Queensland biometric driver licence rollout begins

The rollout follows successful trials by the Queensland Government

A biometric driver licence system has been unveiled in Toowoomba as the Queensland Government begins replacing old licences to combat identity fraud.

The cards, which are embedded with a computer chip, store product and personal information.

Transport Minister, Rachel Nolan, said the move was significant, describing the new system as "the most secure driver licence system in the country".

"It will mean a whole range of new cards including a new heavy vehicle licence, marine licence and industry authority cards for people such as bus and taxi drivers," she said in a statement. "And we're replacing the 18+ card with an adult proof of age card."

When Queensland residents apply for their new licence, a digital photograph will be taken and stored centrally, licences will then be mailed to customers within two weeks rather than being issued on the spot.

"It's just like getting your passport or a credit card. Licences will be produced at a central location meaning greater identity security and protection. It's a big change but it will make Queensland licences the most secure in Australia, helping in the fight against fraud and identity theft,” she said.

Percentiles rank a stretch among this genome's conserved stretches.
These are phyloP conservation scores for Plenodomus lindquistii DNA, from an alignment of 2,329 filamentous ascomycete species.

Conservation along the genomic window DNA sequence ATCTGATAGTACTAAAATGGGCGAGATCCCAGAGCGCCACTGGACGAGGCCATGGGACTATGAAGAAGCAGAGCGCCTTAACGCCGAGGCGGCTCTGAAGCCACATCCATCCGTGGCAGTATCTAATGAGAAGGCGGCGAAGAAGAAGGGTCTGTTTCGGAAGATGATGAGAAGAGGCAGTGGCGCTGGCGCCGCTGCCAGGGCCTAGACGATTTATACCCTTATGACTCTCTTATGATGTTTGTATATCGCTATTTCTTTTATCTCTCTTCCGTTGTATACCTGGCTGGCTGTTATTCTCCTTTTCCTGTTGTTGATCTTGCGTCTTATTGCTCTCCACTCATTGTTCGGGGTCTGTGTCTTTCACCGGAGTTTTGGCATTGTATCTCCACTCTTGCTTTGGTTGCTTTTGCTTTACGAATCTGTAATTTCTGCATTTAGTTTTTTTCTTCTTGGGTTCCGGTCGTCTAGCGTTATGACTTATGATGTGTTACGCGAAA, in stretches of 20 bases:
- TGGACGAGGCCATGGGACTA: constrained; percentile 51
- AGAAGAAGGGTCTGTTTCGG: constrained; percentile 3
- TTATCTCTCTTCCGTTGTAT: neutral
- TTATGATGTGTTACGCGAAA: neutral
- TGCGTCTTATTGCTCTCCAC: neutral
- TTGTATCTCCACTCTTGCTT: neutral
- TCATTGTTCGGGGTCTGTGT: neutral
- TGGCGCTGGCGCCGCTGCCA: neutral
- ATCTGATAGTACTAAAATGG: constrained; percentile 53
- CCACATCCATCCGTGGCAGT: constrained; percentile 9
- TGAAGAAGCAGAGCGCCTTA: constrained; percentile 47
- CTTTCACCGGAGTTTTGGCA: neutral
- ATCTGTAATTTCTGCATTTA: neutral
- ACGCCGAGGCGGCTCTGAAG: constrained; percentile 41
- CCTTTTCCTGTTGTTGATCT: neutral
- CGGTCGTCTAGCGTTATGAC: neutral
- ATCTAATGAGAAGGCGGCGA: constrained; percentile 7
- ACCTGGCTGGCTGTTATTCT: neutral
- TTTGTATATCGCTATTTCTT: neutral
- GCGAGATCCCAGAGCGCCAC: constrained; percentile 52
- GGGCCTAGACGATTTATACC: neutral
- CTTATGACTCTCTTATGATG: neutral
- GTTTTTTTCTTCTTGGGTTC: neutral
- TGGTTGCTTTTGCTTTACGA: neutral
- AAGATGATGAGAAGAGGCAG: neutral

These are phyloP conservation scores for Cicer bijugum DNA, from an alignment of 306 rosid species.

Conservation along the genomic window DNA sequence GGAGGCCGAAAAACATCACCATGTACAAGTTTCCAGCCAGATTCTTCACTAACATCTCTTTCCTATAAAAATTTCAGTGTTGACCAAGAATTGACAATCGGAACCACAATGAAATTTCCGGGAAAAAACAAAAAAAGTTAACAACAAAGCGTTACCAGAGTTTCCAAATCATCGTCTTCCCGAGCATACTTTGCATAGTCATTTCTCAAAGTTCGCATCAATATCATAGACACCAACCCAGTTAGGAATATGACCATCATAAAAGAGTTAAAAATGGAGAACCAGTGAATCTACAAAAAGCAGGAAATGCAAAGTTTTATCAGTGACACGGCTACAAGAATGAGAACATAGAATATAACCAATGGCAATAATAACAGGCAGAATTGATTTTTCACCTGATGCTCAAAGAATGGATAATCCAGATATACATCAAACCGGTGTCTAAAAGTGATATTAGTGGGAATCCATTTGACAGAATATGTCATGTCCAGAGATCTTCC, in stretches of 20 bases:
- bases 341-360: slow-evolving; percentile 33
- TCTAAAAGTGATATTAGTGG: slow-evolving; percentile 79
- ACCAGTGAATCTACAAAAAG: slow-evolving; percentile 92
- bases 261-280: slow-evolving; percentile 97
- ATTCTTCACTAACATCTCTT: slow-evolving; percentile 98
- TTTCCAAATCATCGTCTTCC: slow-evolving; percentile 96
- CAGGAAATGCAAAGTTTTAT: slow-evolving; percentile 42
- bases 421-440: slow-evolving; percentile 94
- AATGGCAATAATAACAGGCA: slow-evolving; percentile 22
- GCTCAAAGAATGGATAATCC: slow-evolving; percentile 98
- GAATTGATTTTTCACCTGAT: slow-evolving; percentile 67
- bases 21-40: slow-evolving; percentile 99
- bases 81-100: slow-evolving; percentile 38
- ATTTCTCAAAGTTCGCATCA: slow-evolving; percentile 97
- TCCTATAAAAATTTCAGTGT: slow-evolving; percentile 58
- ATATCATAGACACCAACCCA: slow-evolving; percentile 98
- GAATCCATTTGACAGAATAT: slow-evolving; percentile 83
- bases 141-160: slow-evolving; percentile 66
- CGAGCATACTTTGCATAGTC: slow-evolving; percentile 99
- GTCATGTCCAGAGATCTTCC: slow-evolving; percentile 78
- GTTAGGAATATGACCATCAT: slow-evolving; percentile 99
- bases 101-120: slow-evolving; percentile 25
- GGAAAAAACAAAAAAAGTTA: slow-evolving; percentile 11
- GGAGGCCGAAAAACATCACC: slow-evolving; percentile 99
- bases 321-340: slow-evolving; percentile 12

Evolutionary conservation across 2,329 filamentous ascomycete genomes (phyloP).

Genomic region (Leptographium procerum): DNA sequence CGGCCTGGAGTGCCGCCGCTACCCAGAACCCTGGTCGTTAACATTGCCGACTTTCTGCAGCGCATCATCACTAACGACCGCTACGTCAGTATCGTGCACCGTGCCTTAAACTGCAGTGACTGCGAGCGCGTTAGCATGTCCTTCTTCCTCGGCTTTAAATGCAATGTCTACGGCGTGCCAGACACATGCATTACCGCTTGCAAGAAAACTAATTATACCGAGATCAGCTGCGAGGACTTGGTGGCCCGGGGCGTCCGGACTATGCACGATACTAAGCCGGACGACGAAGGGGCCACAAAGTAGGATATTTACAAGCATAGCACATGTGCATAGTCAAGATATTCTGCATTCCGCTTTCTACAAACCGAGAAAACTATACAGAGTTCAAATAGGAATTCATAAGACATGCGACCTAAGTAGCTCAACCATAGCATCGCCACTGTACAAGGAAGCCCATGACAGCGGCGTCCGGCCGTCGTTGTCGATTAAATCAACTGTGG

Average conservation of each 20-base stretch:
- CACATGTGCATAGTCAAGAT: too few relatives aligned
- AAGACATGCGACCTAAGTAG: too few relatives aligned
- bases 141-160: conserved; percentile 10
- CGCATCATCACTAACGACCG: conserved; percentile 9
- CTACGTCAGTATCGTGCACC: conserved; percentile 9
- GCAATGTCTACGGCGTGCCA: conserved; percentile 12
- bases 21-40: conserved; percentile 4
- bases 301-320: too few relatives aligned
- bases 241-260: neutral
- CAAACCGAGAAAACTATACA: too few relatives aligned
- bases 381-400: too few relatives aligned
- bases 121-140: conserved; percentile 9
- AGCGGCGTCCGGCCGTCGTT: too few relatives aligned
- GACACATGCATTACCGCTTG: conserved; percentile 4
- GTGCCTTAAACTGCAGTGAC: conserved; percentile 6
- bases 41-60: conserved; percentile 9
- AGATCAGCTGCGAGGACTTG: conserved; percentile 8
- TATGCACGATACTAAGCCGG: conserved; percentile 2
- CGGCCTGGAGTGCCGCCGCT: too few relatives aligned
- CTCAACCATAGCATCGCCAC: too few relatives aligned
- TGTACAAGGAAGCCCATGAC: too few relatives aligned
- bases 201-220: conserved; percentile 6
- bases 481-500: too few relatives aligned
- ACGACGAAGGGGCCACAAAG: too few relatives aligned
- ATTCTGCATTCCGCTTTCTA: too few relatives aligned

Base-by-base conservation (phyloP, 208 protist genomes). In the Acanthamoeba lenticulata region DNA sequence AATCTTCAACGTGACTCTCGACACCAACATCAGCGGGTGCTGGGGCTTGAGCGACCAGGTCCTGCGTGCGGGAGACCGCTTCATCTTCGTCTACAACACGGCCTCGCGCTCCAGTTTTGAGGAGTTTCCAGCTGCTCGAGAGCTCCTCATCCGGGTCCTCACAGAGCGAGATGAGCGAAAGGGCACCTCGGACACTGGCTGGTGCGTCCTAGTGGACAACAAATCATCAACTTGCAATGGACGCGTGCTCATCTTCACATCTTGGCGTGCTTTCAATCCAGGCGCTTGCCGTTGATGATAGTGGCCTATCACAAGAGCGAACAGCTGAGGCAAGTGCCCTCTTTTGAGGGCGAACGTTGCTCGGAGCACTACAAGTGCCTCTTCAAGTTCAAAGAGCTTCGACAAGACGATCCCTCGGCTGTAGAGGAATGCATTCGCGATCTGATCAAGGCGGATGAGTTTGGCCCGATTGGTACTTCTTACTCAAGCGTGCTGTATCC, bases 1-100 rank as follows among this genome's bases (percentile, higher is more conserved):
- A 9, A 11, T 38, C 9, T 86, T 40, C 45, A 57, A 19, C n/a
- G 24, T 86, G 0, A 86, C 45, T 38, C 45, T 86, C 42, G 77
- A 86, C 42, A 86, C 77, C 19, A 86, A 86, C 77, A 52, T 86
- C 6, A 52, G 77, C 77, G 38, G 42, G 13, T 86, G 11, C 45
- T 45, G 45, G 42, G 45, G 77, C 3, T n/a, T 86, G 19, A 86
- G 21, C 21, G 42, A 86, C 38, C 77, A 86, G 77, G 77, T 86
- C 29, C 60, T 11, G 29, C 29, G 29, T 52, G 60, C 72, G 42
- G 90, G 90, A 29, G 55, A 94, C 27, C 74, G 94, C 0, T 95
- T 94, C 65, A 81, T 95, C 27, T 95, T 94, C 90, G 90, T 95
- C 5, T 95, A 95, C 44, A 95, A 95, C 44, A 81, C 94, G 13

Along with the computer chip, the licence features a hologram, special inks, a watermark and shadowing, and will cost $96 for five years.

The licences will be rolled out to other transport customer service centres, police stations in remote areas and Queensland Government offices between now and 2011.

The rollout follows trials which took place in August and September.

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